If a debt collector is suing you, you probably think you owe them the money. Or think you owe someone the money, although it’s surprising how often people who do NOT owe anybody any money get sued. If that’s you – you still need to fight the case, it won’t go away by itself. But if you actually do owe somebody the money for which you are being sued, you still need to be careful.

And you should still defend yourself as well as you can.

You must make the debt collector prove every part of its case. This includes not only that you owe the money, but that you owe it to them. And exactly how much you supposedly owe. That’s because old debts get sold – often more than once – and if you don’t make the debt collector prove it owns the debt, you may pay the wrong person. And then you might have to pay again if the person that actually owns the debt sues you.

In addition, most people do not owe what the debt collectors are trying to collect. They routinely add fees and interest they should not, and consumer protections agencies and organizations say that almost all debt collection suits include extra charges. Many of them are for far more than is owed.

The Good News

The good news about debt collectors is that they usually CANNOT prove their cases if you make put them to the test. The whole process by which they get these debts is so sloppy and careless that they usually cannot find or obtain the proof that they need to win their case. IF you defend yourself.

Get Help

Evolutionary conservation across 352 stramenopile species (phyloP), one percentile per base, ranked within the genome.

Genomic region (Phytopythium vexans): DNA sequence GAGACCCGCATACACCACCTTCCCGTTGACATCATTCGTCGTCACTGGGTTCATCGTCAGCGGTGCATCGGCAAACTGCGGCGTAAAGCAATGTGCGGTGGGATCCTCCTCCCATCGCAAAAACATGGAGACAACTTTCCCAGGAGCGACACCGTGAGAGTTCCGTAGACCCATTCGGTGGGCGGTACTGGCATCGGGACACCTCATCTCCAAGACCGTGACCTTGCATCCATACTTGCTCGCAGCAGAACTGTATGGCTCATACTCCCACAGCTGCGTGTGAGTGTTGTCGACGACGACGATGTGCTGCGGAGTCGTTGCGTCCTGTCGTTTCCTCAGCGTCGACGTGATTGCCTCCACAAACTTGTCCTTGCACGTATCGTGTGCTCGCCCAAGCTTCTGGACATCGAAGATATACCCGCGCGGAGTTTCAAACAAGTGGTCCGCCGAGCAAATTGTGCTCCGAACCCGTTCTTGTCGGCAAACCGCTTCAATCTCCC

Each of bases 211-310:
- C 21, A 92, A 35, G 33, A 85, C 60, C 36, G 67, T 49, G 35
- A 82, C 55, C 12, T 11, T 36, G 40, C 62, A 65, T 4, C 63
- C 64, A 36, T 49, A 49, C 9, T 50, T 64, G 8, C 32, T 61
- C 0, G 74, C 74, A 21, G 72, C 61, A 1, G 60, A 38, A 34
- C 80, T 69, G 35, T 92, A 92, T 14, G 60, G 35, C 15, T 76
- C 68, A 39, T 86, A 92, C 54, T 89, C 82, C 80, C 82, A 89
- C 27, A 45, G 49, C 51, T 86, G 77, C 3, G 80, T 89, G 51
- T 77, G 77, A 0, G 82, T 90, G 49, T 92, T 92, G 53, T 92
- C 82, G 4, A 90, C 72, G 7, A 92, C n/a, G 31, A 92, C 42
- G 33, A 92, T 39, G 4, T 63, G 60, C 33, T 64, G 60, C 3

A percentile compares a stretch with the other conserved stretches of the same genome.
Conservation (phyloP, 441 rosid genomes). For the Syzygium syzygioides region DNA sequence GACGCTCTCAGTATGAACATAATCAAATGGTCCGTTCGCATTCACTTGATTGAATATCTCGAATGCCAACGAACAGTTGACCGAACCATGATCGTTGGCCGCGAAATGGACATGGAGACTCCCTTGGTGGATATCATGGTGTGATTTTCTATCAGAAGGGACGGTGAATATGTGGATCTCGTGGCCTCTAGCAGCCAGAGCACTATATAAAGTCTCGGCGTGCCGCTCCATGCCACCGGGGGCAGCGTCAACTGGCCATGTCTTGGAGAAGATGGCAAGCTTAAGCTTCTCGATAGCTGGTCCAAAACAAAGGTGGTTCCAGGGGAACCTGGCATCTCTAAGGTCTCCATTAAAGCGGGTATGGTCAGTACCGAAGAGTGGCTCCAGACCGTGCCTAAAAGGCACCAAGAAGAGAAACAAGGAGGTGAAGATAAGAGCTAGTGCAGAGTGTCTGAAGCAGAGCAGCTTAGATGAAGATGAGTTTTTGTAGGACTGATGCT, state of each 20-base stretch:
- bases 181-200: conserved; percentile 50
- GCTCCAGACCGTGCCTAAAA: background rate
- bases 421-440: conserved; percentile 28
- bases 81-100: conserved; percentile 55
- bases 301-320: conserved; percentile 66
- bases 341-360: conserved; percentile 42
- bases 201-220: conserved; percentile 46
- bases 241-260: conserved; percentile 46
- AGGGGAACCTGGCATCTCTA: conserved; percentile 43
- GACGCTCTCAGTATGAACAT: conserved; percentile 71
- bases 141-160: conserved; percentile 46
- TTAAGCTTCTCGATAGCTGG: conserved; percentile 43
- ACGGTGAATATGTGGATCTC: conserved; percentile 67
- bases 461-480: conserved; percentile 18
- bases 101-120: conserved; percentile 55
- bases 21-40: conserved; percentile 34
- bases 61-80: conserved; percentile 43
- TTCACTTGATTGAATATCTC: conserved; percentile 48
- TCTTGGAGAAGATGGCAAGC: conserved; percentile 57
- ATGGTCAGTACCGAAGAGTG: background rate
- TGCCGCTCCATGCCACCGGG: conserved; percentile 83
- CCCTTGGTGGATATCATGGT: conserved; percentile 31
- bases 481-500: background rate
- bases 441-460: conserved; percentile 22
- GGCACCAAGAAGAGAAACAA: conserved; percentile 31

If you would like us to take a look at your case and give you a sort of roadmap to what you need to do and how, take a look at our Personalized Evaluation product. If a debt collector is suing you and you know you want to defend yourself without spending a lot of money on lawyers, then get out Debt Defense System.

Protect Your Rights

If debt collectors are harassing you, you need to be alert to protect your rights. These calls are often a prelude to their suing you. You might consider membership with our site, which gets you our ecourses for free, plus gives you many other benefits.Check out some of our e-courses. Or consider our prepaid legal plan to protect you from future possible litigation. With that, if they do sue you, you’ll get a lawyer to defend you for free.

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Gold Debt Defense

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Platinum Debt Defense System

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Diamond Debt Defense

How to Answer the Petition When You’re Sued for Debt

How to Answer the Petition When You’re Sued for Debt

When you’re sued for debt, one of the first things you have to do is write and file an Answer. This is your formal response to the lawsuit. You could lose the case very easily usually automatically –  until you do. Luckily, it isn’t hard, and this video and article  will show you how. For more detailed information and help on fighting and winning your suit against the debt collector, get the Debt Defense System.

 

Answering a petition in a debt law case is actually very simple. Keeping in mind that it is up to the plaintiff to prove its case if you deny a part of the petition, there is little incentive to admit anything.

Should you Admit or Deny?

Pro se defendants also frequently overestimate the things they should admit. For example, you may know that you borrowed some money or used a credit card, but do you really know how much you borrowed or whether all the charges were legitimate? Do you know for sure that you did not pay some of the debt or that you truly, legally, owed every amount claimed? And do you know with certainty even that the company suing you owns the debt at all?

In most cases, the answers to these questions is legitimately “no.”

Most people do not keep careful enough track of their credit card bills (or other bills) to need to admit either the fact or amount of debt. And there’s really no way you could know whether you owe anything to a third-party debt collector.